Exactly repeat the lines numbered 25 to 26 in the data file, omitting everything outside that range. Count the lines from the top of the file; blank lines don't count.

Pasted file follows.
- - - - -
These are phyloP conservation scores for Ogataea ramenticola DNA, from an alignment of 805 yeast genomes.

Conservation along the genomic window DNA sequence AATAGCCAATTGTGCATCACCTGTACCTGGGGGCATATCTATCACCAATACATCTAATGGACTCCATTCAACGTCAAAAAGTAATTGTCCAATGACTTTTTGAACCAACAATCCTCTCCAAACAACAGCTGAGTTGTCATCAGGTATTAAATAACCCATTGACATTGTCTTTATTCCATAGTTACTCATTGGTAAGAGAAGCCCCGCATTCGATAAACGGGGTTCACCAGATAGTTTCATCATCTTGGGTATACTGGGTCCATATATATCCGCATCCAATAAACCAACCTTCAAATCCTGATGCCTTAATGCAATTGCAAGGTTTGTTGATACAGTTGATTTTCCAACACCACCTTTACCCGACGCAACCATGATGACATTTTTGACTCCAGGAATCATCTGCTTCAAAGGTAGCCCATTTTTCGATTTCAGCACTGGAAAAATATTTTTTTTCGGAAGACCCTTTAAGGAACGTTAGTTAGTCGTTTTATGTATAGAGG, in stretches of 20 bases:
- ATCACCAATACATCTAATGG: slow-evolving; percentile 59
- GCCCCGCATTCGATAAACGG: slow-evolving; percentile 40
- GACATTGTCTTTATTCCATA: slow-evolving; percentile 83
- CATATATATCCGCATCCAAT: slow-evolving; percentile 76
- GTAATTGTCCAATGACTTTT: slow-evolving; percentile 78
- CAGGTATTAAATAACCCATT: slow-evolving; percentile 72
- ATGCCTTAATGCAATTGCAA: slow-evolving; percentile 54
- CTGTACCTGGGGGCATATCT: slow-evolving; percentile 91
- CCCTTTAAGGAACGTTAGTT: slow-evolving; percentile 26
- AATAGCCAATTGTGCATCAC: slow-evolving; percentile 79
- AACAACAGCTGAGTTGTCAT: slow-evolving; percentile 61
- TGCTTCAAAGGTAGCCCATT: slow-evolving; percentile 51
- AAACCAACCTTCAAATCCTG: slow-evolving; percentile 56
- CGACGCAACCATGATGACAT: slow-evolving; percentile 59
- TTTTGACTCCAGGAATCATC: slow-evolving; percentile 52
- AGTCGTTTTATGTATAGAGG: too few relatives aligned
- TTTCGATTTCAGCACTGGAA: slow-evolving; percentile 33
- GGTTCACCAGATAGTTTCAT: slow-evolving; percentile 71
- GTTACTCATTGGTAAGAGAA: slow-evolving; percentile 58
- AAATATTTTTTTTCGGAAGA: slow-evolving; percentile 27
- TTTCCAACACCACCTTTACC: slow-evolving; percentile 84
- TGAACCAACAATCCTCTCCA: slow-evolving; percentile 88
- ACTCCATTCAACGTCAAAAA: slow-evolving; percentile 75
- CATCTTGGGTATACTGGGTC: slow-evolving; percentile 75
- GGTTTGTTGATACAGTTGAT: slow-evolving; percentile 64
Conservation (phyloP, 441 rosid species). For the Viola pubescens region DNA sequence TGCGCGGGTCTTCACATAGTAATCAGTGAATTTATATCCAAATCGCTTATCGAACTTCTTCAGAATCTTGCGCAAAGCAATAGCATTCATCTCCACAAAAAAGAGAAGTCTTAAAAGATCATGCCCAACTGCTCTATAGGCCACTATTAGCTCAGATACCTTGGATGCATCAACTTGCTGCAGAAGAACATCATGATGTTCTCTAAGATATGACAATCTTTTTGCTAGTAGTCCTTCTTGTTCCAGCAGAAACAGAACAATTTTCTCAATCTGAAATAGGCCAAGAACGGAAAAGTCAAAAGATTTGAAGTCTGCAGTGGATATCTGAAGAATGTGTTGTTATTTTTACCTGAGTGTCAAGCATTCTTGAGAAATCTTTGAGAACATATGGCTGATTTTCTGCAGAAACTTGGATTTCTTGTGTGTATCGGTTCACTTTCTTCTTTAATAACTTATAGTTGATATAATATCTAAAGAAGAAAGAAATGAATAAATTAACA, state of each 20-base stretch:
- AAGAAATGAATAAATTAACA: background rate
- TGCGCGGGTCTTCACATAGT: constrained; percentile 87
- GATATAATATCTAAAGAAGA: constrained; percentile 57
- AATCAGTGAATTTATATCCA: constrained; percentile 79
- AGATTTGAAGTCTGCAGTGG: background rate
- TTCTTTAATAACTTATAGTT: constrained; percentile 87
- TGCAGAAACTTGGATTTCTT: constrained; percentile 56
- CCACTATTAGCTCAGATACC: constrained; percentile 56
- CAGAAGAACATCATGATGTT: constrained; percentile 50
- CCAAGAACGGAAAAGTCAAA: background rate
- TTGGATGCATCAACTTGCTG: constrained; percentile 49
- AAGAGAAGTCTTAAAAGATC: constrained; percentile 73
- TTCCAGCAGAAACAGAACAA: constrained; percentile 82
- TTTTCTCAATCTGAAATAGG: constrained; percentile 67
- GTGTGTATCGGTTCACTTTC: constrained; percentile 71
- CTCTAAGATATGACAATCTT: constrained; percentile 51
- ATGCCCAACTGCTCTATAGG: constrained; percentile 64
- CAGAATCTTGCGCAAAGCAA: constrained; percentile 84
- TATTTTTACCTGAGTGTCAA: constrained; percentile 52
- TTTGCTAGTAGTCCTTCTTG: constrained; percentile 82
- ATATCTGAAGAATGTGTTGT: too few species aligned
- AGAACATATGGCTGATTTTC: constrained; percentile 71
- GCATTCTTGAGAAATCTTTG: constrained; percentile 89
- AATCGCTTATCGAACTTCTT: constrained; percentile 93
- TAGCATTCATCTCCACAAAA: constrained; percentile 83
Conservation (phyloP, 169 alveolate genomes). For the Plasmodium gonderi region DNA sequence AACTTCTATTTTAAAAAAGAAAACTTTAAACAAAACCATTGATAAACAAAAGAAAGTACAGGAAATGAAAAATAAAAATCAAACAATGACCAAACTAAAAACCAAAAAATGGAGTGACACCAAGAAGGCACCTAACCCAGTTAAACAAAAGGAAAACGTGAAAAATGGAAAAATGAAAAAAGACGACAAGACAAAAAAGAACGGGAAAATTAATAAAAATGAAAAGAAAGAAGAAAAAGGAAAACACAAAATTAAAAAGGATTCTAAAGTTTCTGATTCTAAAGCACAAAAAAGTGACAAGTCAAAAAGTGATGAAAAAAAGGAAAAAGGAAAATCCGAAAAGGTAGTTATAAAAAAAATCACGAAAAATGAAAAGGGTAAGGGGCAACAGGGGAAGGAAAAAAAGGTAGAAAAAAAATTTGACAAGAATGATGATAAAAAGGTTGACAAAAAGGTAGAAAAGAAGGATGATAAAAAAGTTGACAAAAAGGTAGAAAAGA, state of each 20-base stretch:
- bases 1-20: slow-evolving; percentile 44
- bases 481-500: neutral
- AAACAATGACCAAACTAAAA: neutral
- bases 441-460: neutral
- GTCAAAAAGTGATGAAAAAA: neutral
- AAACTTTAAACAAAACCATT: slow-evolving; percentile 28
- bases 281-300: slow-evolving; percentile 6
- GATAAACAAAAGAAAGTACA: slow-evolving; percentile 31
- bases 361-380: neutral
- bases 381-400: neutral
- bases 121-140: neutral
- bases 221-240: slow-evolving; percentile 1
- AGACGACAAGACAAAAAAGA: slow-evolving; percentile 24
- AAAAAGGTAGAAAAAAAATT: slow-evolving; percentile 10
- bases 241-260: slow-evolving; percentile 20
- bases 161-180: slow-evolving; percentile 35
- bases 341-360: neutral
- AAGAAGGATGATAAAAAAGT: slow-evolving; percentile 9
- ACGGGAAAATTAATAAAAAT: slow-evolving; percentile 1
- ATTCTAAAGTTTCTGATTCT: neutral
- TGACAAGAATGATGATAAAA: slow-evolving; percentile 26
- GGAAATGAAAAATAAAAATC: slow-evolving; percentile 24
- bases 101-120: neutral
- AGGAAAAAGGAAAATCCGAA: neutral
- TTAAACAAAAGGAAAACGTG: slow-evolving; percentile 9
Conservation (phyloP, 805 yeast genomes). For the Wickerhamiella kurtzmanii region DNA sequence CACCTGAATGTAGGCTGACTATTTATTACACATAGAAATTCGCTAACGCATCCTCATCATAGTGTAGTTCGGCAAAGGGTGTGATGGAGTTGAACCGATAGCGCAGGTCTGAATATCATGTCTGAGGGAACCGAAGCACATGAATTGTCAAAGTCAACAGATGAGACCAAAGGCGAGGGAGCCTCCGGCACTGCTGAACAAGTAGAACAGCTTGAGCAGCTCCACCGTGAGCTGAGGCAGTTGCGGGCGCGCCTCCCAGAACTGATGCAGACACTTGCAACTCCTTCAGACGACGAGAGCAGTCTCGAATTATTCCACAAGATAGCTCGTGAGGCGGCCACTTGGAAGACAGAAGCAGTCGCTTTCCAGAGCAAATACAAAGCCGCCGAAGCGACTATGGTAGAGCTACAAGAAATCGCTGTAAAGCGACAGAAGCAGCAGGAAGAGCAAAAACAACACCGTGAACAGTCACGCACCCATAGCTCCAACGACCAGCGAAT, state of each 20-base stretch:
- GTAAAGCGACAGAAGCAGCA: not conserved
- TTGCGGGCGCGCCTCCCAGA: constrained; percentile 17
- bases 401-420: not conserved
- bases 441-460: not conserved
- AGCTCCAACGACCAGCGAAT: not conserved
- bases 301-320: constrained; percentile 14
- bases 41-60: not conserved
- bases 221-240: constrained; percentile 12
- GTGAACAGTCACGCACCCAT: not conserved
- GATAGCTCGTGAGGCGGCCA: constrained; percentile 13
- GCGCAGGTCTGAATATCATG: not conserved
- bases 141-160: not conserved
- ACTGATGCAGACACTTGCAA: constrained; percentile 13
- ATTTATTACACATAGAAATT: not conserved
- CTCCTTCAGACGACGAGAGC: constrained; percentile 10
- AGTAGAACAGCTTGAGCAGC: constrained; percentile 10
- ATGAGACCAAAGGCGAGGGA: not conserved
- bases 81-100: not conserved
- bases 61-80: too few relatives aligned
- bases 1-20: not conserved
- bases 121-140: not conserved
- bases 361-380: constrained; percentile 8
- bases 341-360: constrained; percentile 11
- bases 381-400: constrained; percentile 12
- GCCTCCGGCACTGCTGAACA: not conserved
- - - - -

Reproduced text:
- ACTCCATTCAACGTCAAAAA: slow-evolving; percentile 75
- CATCTTGGGTATACTGGGTC: slow-evolving; percentile 75